Seventh, there is the apparent agreement of both Sanders and Clinton with the thoroughly deceptive. U.S. Chamber of Commerce-promoted myth that small business provides “the backbone of the U.S. economy.” Small and medium-sized business do no such thing. The U.S, economy is hitched above all and by far and away to the fortunes and designs of big monopoly and finance capital, as Mrs. Clinton and her self-described “good friend” Mr. Sanders both certainly know. Consistent with his misplaced paean to small business, Sanders called in Vegas for the break-up, not the nationalization (the obvious and longstanding, actually socialist position) of the nation’s giant financial institutions.

The watered-down nature of Sanders’ status as a “self-described socialist” (self-described indeed!) was further demonstrated when he said in Las Vegas that the United States was being turned into “an oligarchy as a result of Citizens United.” The revolting Citizens United ruling is of course a horrific and authoritarian low-point in the odious history of plutocratic jurisprudence. But no remotely thoughtful leftist should share the senator’s continuing obsession with a 2010 Supreme Court decision that was made long after the onset of neoliberal capitalism restored abject and unabashed plutocracy in the U.S. (not that actual plutocracy had ever gone away in the U.S.). And here he might want to revisit the high court’s horrible 1976 Buckley-Valeo decision which absurdly established big plutocratic political money as “free speech.”

The deeper reality is the underlying conflict between capitalism (seriously understood as an inherently wealth- and power-concentrating system of class rule) and popular self-governance. “We must make our choice,” U.S. Supreme Court Justice Louise Brandeis wrote in 1941: “We may have democracy in this country or we may have wealth concentrated in the hands of a few, but we cannot have both.” If Sanders actually believes that the contemporary version of this problem in the U.S. dates from Citizens United (I doubt that he does), then he is very badly mistaken. The regressive and de-regulated, post-Keynesian/”post-Fordist” neoliberal era that has brought us to the current New Gilded Age dates from at least the middle 1970s. It’s guiding authoritarian and “free market” doctrine is, as Shoup has recently reminded us, “capital’s default position, the direction that the system always pushes toward, taking into account the level of class struggle from below.”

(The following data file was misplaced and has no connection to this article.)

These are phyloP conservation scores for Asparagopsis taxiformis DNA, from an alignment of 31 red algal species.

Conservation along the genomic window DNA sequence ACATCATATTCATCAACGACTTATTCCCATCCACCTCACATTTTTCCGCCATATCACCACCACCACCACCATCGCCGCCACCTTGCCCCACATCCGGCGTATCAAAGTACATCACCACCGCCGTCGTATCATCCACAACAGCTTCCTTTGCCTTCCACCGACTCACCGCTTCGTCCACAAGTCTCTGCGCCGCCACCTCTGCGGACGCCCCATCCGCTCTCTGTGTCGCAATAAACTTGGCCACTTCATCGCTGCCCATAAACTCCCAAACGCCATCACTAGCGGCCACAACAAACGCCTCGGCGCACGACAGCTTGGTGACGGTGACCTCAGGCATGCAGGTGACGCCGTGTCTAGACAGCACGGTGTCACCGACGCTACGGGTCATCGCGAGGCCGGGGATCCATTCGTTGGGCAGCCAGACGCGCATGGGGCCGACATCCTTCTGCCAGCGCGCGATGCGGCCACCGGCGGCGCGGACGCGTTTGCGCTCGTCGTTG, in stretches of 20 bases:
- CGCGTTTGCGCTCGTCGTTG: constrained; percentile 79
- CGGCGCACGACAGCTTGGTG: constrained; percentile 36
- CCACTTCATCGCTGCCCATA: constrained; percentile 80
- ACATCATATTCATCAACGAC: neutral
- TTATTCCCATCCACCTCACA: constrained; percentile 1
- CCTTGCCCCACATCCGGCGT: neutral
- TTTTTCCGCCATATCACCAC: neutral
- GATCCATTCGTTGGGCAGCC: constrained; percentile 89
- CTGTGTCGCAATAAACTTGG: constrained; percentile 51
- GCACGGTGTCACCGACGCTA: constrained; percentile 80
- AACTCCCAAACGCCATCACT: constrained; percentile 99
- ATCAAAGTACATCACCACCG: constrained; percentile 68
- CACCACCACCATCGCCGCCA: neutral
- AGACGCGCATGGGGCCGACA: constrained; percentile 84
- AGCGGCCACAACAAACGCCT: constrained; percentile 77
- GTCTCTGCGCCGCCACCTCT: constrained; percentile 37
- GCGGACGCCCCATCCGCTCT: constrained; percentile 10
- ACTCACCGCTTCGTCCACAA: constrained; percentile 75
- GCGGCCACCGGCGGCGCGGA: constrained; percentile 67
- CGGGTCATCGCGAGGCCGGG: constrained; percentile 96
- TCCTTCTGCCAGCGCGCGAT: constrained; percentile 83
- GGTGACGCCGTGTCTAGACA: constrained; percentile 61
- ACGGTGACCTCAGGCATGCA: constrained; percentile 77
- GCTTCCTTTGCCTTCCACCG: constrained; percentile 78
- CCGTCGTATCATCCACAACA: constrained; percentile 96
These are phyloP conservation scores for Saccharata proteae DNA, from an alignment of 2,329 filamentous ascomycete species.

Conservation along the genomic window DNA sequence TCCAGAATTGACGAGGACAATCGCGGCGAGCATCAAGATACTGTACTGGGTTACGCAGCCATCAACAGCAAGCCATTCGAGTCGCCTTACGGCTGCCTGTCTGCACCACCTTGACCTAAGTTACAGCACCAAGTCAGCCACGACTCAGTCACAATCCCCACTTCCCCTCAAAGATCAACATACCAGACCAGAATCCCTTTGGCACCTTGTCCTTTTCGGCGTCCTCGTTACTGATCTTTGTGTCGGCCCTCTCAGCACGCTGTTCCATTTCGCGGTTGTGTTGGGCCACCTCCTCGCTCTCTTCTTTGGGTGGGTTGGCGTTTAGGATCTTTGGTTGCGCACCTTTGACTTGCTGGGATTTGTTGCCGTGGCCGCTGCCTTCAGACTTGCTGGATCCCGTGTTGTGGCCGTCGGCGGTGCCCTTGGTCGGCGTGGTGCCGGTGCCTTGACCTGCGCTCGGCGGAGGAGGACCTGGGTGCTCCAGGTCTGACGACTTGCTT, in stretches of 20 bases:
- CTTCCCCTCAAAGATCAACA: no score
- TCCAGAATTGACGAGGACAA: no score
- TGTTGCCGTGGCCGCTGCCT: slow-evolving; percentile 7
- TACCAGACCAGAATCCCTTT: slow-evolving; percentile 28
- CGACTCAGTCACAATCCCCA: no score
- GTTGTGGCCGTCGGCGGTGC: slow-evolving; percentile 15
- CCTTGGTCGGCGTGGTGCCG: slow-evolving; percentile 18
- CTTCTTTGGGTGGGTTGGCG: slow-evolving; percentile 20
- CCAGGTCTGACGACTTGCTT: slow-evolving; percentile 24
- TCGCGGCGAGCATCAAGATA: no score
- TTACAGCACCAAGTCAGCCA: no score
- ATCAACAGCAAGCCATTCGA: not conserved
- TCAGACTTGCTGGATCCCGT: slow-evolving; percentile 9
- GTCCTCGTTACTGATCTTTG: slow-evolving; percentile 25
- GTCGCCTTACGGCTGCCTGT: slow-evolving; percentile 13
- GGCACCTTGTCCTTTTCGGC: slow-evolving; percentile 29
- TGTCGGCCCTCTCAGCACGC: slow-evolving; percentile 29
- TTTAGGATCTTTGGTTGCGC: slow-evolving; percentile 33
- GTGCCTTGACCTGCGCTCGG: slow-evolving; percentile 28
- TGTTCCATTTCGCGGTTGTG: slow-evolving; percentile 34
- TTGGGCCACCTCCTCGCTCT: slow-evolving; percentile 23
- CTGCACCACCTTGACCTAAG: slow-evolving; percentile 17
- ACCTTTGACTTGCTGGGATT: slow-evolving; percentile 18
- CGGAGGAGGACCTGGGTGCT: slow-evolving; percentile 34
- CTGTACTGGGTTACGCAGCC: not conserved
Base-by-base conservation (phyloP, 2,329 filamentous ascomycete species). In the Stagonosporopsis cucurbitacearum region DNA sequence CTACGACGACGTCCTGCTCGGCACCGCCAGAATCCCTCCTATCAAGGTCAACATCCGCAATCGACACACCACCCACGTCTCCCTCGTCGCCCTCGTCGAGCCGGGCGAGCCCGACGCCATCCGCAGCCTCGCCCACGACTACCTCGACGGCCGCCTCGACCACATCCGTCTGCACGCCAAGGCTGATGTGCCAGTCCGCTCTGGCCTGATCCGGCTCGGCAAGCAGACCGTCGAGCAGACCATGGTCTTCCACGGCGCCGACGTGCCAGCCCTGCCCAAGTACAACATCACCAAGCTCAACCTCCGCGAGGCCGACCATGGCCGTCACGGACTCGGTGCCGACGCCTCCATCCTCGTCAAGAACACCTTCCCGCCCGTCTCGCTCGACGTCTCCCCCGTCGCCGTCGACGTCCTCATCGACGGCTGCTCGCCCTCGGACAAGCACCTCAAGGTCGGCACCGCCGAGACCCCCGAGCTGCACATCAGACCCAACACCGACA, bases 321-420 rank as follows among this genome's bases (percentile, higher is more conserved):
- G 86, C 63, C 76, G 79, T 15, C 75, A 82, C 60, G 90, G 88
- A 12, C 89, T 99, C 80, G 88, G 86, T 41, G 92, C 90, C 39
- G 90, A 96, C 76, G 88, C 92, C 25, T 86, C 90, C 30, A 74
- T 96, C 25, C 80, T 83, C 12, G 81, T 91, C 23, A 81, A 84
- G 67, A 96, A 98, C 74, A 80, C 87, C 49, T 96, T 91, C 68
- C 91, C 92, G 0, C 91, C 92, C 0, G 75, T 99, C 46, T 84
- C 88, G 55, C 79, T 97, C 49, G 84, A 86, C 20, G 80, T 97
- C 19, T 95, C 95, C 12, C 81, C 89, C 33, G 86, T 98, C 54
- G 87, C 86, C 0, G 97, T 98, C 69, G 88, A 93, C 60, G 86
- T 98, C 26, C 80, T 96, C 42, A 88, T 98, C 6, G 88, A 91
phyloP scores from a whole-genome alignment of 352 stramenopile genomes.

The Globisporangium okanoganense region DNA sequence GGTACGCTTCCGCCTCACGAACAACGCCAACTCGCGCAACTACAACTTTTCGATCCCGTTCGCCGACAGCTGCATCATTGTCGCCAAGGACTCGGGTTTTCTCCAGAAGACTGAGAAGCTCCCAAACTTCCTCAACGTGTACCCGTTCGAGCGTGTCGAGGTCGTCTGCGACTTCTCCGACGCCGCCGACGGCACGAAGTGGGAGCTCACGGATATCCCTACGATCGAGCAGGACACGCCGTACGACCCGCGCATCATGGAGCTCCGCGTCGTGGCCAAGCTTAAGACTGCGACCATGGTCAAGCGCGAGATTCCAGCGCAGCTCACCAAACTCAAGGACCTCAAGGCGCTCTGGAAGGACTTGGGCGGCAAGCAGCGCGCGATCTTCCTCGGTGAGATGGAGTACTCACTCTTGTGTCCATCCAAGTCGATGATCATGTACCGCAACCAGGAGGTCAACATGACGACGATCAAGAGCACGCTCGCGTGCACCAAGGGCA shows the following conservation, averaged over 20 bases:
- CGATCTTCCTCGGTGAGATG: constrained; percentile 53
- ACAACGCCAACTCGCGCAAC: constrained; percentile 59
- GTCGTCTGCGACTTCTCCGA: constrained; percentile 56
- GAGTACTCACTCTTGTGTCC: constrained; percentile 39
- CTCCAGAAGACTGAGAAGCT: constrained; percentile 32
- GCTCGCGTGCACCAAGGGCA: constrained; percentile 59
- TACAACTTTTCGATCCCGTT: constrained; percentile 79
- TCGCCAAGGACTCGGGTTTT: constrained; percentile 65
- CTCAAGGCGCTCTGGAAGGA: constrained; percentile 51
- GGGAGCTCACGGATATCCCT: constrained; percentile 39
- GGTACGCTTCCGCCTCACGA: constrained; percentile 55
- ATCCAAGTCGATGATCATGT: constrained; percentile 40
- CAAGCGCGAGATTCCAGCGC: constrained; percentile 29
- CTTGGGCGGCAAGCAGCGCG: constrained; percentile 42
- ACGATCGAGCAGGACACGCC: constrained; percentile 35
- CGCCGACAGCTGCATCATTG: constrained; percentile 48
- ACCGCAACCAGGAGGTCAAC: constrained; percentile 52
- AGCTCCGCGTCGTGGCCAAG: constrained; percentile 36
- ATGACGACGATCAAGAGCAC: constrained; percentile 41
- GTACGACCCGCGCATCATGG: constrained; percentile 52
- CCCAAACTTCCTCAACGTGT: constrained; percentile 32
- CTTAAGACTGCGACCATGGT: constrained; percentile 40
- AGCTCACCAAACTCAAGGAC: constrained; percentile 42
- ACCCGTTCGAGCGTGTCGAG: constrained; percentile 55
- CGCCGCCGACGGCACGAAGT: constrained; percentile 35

The most remembered line of the debate was Bernie’s statement that “the American people are sick and tired of hearing about [Hillary Clinton’s] damn e-mails.” Here Sanders further demonstrated his sheepdog commitment to the dollar-drenched and neoliberal party of Robert Rubin, Bill and Hillary Clinton, and the arch-neoliberal Barack Obama. A left candidate who was serious about defeating the Clinton machine would hardly be in the business of helping provide Hillary cover on her criminal and classically neoliberal use of a private corporate e-mail server for public sector (the State Department no less) communications. He would not have allowed himself to be badly outflanked on his portside by Mrs. Clinton on gun control and the NRA.

And, no small point, he would not have let Hillary – a reigning historical She-Wolf of neoliberal capitalism (second in that regards perhaps only to Margaret Thatcher) – get away scot-free with her deeply deceptive description of herself in Vegas as a lifelong true-“progressive” friend of working people and the poor. The historical record does not remotely match her claim, as Sanders certainly knows:

* Clinton applauded her husband’s vicious presidential elimination of public family cash assistance for poor families through a vindictive welfare “reform” (elimination) that has had disastrous consequence for the nation’s most vulnerable citizens.

* As early members of the Democratic Leadership Council (DLC), the co-strategists and operatives Bill and Hillary Clinton helped trail-blaze the development of the neoliberal “New Democrat” movement, which pushed the Democratic Party to abandon its last lingering commitments to labor unions, racial and social justice, and environmental protection.

* Hillary voted (as a US Senator) for legislation advanced by Wall Street to make it more difficult for poor families to use bankruptcy laws to get out from under crushing debt.

* Hillary said the following in her role as the head of the Clinton administration’s failed corporatist health reform initiative to a leading national physician and health care activist when he told her in 1993 that Canadian-style single-payer health insurance (a key part of Bernie Sanders’ campaign platform) was supported by more than two-thirds of the U.S. populace and was certified by the Congressional Budget Office as the most cost-effective plan on offer: “David [Himmelstein], tell me something interesting.” Along with the big insurance companies the Clintons deceptively railed against, the “co-presidents” Bill and Hillary Clinton decided from the start of their 1990s reign to exclude the popular health care alternative – single payer – from the national health care “discussion.” (Obama, for whom Sanders expresses great admiration, would do the same exact same thing in 2009).